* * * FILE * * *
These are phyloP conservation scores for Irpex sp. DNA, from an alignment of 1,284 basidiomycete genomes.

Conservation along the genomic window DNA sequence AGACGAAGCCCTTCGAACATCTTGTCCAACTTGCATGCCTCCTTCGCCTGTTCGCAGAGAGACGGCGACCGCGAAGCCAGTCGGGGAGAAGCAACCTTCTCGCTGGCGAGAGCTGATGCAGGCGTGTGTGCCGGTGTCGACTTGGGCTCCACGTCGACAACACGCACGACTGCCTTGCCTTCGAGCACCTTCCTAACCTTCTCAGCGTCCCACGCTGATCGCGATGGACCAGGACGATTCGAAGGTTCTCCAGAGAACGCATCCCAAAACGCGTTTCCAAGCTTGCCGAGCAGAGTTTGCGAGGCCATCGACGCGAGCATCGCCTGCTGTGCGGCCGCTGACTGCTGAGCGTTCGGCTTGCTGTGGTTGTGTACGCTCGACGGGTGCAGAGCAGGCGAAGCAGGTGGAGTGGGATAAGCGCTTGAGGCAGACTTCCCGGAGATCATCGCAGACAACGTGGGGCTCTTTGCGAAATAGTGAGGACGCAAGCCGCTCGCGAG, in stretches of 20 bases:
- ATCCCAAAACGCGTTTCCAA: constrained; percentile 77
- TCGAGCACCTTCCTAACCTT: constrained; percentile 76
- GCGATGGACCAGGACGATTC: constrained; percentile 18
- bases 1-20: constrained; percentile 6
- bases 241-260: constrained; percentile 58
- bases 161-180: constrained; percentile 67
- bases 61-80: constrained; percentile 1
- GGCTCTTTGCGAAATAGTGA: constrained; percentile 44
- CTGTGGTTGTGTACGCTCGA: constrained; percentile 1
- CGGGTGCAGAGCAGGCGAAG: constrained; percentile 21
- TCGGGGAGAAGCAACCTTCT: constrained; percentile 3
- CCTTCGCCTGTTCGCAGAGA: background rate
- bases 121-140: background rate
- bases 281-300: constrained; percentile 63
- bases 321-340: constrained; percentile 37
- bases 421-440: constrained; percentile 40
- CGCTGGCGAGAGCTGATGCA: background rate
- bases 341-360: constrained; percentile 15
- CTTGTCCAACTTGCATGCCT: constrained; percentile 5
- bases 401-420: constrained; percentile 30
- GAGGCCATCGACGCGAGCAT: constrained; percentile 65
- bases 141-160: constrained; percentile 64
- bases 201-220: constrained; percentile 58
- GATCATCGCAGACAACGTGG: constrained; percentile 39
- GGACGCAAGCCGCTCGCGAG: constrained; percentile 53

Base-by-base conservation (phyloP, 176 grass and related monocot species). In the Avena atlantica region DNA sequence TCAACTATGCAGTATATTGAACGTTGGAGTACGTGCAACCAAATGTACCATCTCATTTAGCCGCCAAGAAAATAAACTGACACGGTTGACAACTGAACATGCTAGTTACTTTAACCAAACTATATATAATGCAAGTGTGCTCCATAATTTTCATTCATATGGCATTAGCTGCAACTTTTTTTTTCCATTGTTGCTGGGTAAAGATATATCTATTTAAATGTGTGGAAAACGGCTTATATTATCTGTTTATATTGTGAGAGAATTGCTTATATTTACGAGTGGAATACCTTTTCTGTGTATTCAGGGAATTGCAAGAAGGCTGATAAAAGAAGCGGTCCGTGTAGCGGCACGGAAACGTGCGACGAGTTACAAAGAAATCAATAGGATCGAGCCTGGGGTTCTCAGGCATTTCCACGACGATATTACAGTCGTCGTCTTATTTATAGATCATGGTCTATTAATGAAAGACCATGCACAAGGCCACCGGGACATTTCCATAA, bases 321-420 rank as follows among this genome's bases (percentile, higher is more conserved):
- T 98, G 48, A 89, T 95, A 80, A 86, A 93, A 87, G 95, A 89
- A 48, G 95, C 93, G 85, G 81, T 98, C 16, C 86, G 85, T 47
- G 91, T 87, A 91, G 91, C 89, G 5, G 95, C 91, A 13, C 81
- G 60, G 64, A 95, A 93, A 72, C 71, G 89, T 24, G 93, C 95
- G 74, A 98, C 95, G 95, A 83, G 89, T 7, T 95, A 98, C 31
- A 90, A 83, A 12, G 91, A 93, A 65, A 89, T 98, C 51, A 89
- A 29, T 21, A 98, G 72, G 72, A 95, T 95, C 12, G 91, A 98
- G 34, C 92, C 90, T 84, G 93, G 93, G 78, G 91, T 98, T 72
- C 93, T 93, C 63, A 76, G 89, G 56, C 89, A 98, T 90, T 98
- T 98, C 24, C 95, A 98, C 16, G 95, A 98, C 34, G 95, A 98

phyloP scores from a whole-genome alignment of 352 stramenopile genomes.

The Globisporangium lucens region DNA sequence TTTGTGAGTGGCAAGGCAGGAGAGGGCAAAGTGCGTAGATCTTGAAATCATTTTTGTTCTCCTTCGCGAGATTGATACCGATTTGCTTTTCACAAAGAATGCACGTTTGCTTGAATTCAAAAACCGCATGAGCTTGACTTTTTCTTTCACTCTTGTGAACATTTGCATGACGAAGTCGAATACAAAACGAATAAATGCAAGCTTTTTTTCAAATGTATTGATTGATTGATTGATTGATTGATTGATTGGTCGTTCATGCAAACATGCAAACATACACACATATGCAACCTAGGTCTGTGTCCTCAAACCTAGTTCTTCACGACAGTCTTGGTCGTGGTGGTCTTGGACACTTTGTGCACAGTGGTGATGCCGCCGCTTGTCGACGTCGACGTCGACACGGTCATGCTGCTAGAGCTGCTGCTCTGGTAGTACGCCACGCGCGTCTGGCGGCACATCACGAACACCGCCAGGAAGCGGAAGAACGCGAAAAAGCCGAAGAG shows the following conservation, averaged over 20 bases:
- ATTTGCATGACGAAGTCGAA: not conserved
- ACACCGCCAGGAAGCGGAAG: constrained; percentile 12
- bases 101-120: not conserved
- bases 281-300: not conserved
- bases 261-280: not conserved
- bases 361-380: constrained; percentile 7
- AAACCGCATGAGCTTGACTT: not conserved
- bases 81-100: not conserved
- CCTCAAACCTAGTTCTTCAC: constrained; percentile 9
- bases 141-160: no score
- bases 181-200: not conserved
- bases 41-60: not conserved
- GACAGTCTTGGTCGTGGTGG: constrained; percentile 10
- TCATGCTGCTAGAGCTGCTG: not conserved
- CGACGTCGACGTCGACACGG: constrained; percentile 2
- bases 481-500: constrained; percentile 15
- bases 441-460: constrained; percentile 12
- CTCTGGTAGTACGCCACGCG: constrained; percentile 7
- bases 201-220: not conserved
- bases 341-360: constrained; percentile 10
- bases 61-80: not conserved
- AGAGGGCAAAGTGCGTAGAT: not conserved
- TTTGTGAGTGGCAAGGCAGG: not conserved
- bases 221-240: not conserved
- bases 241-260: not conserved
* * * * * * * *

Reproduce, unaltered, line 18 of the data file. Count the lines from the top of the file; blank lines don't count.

- bases 421-440: constrained; percentile 40